Selenium (Se) is an important trace mineral having many essential roles at the cellular and organismal levels in animal and human health. The biological effects of Se are mainly carried out by selenoproteins (encoded by 25 genes in humans and 24 in mice). As an essential component of selenoproteins, Se performs structural and enzymic roles; in the latter context it is well known for its catalytic and antioxidative functions. Studies involving different animal models have added great value to our understanding regarding the potential implications of Se and selenoproteins in mammalian fertility and reproduction. In this review, we highlight the implications of selenoproteins in male fertility and reproduction followed by the characteristic biological functions of Se and selenoproteins associated with overall male reproductive function. It is evident from observations of past studies (both animal and human) that Se is essentially required for spermatogenesis and male fertility, presumably because of its vital role in modulation of antioxidant defense mechanisms and other essential biological pathways and redox sensitive transcription factors. However, bearing in mind the evidences from mainstream literature, it is also advisable to perform more studies focusing on the elucidation of additional roles played by the peculiar and canonical selenoproteins i.e., glutathione peroxidase 4 (GPX4) and selenoprotein P (SELENOP) in the male reproductive functions. Nevertheless, search for the elucidation of additional putative mechanisms potentially modulated by other biologically relevant selenoproteins should also be included in the scope of future studies. However, as for the implication of Se in fertility and reproduction in men, though a few clinical trials explore the effects of Se supplementation on male fertility, due to inconsistencies in the recruitment of subjects and heterogeneity of designs, the comparison of such studies is still complicated and less clear. Therefore, further research focused on the roles of Se and selenoproteins is awaited for validating the evidences at hand and outlining any therapeutic schemes intended for improving male fertility. As such, new dimensions could be added to the subject of male fertility and Se supplementation.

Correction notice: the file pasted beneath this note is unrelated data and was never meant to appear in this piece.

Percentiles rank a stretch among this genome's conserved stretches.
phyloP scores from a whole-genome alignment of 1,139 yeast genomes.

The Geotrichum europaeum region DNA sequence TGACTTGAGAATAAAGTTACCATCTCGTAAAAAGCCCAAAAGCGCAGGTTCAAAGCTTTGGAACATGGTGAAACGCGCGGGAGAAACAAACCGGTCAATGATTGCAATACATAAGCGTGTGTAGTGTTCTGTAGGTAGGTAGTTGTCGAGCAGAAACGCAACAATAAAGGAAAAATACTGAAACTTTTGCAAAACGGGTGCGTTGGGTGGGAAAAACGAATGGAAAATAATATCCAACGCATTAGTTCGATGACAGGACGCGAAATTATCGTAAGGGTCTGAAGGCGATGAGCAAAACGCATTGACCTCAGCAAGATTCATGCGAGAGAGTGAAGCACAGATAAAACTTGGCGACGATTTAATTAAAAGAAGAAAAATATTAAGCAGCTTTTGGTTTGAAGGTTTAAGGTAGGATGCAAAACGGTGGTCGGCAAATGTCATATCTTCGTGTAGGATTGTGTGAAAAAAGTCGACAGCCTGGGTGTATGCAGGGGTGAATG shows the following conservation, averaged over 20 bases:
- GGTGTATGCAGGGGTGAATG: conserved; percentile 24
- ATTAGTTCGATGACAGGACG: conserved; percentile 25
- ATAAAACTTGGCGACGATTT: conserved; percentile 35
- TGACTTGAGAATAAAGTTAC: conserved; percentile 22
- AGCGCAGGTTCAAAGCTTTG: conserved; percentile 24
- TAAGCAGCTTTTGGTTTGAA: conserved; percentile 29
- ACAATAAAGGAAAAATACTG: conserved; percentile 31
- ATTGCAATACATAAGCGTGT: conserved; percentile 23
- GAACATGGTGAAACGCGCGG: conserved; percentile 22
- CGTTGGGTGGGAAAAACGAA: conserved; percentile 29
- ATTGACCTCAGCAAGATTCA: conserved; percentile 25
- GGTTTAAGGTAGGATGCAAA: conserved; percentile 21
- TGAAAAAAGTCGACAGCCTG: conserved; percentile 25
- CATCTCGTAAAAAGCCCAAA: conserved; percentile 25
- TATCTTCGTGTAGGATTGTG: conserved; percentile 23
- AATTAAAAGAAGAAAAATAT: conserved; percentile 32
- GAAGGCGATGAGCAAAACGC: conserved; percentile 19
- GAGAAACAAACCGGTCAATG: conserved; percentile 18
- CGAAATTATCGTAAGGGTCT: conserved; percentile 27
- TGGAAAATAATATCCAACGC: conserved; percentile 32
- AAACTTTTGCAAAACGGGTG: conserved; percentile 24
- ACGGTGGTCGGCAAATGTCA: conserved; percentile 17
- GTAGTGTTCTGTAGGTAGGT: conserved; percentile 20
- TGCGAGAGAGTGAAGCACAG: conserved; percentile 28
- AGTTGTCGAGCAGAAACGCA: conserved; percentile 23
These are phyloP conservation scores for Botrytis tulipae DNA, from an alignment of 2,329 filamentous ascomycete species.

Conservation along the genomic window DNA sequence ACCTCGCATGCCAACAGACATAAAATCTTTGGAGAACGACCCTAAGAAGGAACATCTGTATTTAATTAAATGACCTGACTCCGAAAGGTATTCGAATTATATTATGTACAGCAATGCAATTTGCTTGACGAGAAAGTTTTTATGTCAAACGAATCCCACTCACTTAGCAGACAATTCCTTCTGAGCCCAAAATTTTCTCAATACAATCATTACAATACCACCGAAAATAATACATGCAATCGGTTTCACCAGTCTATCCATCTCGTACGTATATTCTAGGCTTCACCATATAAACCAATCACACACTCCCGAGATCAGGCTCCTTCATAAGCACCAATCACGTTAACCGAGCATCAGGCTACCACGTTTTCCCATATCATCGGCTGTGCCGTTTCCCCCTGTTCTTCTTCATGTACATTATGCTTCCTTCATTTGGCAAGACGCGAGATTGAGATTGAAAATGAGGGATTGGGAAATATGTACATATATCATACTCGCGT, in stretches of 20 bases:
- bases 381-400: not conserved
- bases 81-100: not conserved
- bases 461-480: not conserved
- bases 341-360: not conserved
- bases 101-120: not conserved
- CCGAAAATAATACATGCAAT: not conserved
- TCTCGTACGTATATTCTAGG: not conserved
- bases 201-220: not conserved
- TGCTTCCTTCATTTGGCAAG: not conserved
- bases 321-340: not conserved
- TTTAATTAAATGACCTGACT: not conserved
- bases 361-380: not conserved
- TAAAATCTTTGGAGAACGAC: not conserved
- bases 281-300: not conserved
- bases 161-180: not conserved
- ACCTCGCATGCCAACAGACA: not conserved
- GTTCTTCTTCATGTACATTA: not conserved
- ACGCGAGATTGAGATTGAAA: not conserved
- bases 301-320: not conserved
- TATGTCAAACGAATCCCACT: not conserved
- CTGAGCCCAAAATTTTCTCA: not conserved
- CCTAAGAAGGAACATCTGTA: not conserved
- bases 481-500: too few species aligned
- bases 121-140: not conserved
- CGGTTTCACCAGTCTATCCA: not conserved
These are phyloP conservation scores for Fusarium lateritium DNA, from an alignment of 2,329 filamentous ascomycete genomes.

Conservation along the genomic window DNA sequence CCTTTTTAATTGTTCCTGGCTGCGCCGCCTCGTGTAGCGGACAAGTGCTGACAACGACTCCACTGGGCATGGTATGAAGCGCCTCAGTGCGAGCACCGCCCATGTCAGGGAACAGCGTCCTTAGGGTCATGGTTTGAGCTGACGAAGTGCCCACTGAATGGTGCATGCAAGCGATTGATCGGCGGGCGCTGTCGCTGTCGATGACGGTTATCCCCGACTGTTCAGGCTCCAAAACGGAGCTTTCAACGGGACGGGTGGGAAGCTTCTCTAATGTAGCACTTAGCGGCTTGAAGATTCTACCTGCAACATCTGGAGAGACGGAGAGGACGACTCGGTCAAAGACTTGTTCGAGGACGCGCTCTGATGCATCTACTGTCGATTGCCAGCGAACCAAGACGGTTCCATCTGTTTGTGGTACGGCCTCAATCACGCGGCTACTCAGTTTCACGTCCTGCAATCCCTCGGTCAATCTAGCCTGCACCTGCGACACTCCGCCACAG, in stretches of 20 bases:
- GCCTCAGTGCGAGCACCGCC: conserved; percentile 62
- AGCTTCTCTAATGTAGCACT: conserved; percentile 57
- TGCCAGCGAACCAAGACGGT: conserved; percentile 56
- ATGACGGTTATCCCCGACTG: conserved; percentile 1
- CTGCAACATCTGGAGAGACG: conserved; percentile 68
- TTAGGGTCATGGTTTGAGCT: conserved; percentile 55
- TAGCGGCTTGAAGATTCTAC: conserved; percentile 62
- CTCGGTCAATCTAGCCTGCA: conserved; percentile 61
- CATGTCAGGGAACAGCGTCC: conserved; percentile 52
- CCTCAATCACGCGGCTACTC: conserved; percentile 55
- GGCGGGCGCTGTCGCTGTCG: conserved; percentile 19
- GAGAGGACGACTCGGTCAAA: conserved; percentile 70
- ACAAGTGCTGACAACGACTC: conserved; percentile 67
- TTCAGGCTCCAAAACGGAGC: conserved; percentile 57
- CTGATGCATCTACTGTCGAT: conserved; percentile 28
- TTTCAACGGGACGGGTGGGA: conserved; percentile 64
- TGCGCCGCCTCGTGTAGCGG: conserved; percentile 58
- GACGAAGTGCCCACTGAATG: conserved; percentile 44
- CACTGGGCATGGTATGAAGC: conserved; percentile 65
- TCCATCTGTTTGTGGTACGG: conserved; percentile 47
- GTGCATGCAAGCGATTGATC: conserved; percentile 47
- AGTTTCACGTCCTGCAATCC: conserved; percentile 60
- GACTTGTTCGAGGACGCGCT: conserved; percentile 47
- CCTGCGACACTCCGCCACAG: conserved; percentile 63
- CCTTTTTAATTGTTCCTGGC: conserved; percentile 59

Keywords: male fertility; mammalian reproduction; selenium; selenoproteins; spermatogenesis.